Yes, I think Ace is right here. Not every issue that concerns Japan's relations with Asia has to be connected to its record 60+ years ago, particularly when the government has paid reparations to South Korea, issued a formal apology soon after the issue of comfort women arose and set up a fund to compensate those who had not received compensation from the SK government as part of the 1965 (full and final reparations) agreement. And "Japan" (whatever that means) is accused of not being sincere in its apologies!

However, in a warped kind of way, this does go to show that apologies only really work if the aggrieved side is ready to accept them, so I guess in a sense it is comparable to North Korea. If the "Yokota Megumi is definately certainly 100% alive and kicking" line wasn't being pushed by the government it would be a lot easier for the GOJ to negotiate with the North over issues which are more important IN THE PRESENT.

Anonymous said...

"Gadaffi never handed back the ashes of a victim only to have the recipient claim that some really dodgy DNA testing proved that the ashes did not belong to the victim. "

Yes and No.
Even though the Japanese test turns out to be a bogus(but there are no way to prove it scientifically),still the fact remains that the bone can not prove itself that it belonged to Megumi for it's not scientifically identifiable.,thus the suspicion of Megumi Yokota's survival remains legitimate.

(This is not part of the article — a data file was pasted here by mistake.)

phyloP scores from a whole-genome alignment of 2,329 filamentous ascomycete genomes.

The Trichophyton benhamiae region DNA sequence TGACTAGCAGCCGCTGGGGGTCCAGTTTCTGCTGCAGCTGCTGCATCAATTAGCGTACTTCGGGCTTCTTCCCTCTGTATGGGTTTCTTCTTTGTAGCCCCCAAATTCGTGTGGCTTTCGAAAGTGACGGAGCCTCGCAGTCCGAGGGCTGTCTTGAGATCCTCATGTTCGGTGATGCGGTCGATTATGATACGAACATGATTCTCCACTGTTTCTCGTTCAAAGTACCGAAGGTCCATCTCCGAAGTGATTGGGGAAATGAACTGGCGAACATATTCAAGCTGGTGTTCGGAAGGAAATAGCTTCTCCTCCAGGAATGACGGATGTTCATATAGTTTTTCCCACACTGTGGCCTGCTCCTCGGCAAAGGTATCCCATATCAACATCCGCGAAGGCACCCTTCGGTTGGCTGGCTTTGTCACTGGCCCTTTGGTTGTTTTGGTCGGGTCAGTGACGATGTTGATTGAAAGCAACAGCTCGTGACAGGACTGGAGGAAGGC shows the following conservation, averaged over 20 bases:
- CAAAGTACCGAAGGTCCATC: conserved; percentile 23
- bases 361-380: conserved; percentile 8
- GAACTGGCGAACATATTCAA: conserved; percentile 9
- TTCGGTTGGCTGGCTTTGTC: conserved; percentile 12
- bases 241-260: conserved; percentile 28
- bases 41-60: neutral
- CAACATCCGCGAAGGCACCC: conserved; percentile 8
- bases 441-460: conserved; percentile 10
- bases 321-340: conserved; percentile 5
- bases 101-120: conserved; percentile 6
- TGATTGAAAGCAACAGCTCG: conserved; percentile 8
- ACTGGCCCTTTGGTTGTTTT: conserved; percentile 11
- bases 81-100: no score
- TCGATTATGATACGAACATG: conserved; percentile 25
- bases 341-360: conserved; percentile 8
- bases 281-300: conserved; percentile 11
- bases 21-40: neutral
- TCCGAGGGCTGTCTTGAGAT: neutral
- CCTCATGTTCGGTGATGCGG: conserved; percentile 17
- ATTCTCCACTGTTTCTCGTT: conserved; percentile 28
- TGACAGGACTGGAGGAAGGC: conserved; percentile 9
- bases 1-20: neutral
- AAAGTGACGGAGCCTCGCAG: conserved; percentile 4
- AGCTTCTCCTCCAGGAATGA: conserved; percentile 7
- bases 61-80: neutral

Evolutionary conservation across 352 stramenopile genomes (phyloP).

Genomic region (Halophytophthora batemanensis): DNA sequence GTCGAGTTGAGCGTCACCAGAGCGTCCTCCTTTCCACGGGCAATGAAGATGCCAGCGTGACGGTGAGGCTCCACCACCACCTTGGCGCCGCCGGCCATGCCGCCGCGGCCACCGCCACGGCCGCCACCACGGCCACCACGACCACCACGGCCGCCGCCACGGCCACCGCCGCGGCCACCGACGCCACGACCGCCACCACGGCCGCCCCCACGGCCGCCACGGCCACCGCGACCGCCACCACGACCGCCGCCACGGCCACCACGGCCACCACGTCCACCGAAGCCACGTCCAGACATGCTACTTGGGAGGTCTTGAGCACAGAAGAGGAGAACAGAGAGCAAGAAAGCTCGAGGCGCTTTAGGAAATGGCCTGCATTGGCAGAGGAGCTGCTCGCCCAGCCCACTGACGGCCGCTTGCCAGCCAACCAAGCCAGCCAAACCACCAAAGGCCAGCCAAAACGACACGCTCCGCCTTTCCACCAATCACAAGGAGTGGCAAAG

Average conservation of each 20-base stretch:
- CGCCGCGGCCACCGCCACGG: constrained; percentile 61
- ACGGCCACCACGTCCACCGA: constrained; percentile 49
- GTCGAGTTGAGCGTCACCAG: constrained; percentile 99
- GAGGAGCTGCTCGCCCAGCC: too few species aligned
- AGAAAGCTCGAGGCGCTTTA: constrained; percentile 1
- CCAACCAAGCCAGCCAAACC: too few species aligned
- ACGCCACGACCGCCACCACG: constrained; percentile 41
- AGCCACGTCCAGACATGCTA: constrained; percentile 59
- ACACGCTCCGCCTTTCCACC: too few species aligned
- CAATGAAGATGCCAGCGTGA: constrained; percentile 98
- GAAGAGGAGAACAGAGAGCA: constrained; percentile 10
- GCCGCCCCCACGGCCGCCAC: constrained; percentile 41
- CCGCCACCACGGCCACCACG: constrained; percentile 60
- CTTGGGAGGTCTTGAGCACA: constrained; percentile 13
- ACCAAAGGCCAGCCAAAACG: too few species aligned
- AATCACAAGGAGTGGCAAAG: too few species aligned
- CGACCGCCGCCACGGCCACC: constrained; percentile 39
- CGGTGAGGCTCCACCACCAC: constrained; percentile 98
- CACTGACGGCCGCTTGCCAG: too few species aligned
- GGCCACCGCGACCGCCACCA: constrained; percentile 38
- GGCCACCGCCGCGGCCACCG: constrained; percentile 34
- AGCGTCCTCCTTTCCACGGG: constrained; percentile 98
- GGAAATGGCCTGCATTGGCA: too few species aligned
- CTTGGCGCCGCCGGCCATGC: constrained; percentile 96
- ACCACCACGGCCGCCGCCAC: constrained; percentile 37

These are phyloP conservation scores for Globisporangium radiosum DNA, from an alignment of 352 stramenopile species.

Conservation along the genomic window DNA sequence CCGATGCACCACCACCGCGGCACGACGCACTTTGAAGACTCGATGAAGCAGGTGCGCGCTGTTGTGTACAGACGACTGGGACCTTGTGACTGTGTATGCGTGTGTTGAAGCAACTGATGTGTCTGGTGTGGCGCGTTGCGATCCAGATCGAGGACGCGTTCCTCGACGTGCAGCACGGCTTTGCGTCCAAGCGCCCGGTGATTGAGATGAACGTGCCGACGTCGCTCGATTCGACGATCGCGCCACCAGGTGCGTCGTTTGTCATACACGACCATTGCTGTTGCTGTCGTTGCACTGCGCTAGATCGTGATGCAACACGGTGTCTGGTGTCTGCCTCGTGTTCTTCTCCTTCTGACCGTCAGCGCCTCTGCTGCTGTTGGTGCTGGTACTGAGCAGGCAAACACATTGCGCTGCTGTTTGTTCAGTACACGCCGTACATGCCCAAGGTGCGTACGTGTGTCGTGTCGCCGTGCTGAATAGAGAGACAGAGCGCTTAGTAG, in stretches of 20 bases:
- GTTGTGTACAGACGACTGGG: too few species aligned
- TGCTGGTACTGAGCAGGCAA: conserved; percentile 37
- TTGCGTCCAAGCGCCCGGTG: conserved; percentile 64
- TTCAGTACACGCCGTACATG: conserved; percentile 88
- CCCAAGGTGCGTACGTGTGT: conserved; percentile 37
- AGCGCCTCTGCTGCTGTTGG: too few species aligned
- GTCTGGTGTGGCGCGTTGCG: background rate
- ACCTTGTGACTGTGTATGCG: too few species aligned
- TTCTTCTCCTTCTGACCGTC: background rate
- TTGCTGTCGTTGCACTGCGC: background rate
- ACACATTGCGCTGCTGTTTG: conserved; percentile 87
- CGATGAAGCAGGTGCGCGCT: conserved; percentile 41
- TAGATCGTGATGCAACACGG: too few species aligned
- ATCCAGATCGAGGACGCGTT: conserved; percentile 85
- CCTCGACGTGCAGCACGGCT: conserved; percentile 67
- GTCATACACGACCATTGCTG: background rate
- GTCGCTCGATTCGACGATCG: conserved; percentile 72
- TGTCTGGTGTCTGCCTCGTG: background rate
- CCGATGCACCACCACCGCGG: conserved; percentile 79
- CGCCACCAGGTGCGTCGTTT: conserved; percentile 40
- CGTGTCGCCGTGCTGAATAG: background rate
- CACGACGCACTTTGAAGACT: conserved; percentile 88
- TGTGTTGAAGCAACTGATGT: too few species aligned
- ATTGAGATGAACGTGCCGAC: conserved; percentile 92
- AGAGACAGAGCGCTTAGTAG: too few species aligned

"Gadaffi's repentence was acceptable because the other side was willing to accept his gesture."

First off,these two issues are an apple and an orange,for the victims of Gadaffi bombings are unquestionably dead,while the destiny of Kim's abduction victims are still in the dark.

Secondly,Gadaffi's repentence came along with some contents(ig,hand over of the suspect,compensation to the victims,acknowledgement of the government responsibility)

Thirdly,Japanese government had reassured Pyongyang that there will be some "bonus", if there are any development,most recently by Fukuda Yasuo himself.
So your argument doesn't stand.

"I think this "illustates" the kind of emotionalism the Japanese government gets up to in this case"

And the American and the British bombed Gadaffi's residence in Tripolli and killed his fifteen-months old daughter.
I think that "illustates" the kind of emotionalism the U.S/UK government got up to the man.

On the other hand,the Japanese government made a tear-jerking anime in attmpt to practice some "soft-power"of cool Japan to Kim Jong Il.
It does indeed look silly,but I think it's more civilized way of pressuring to the head of state.

Aceface

Bryce said...

"...thus the suspicion of Megumi Yokota's survival remains legitimate."

Precisely. Unfortunately, by parading Megumi's parents around, who are apparently in no doubt that their daughter is still alive, the media and the government create the impression that they share the notion that Megumi's life in NK in more than just a suspicion.